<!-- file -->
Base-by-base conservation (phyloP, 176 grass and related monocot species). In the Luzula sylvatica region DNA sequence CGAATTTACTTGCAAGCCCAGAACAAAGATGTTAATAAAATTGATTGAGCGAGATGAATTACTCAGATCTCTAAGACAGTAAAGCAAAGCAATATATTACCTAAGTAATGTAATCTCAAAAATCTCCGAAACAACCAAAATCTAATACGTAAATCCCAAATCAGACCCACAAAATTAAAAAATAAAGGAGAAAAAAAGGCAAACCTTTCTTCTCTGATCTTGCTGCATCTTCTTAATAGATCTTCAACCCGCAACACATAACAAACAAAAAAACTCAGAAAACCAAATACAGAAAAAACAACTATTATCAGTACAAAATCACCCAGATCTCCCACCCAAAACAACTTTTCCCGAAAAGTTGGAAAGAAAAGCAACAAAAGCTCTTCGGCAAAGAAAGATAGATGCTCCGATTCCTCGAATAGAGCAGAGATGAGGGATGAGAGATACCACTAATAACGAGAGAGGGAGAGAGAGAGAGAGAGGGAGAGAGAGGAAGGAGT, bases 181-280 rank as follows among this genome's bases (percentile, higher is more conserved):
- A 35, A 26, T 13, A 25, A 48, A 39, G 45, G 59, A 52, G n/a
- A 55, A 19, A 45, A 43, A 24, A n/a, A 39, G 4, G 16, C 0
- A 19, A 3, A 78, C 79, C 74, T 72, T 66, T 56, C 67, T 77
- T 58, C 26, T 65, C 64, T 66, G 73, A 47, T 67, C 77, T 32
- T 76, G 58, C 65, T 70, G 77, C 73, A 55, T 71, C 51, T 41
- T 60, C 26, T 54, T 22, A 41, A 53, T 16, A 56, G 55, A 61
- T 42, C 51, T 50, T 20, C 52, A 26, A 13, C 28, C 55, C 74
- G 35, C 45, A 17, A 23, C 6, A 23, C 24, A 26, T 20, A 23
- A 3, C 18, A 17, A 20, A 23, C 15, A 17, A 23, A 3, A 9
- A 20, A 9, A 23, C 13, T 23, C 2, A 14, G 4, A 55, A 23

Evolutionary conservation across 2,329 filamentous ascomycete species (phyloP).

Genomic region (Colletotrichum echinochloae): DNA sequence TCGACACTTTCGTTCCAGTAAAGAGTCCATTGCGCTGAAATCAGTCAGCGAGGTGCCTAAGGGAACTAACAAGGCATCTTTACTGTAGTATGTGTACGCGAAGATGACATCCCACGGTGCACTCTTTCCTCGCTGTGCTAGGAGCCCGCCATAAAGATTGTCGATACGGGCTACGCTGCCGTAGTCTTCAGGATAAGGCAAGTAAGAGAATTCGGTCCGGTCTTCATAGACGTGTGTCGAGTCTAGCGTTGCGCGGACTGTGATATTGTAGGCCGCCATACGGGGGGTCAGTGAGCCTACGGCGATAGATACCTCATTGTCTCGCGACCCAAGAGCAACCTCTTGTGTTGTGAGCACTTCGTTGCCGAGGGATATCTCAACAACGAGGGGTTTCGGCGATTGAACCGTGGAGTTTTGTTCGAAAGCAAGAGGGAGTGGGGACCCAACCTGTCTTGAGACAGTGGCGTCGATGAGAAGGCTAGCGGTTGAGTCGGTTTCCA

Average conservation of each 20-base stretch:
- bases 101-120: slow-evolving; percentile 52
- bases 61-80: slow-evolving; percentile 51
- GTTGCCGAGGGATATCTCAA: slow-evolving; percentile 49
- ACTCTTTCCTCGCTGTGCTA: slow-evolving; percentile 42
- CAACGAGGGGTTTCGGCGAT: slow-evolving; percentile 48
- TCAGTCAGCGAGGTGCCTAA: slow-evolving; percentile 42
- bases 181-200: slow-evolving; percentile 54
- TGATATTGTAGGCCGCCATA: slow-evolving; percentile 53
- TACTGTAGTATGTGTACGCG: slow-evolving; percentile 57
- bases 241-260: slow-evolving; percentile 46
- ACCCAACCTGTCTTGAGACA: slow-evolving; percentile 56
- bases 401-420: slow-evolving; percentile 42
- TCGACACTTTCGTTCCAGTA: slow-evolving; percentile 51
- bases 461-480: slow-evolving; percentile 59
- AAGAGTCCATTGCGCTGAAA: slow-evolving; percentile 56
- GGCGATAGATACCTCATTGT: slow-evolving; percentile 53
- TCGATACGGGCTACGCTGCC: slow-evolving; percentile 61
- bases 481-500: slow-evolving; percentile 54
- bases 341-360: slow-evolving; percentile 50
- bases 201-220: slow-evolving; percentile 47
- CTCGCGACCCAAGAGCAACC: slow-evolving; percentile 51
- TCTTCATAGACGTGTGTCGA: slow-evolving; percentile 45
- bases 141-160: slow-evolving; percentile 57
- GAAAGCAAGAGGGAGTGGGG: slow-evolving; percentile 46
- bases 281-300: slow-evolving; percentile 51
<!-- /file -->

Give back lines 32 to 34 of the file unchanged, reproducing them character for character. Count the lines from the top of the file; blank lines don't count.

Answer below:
- bases 481-500: slow-evolving; percentile 54
- bases 341-360: slow-evolving; percentile 50
- bases 201-220: slow-evolving; percentile 47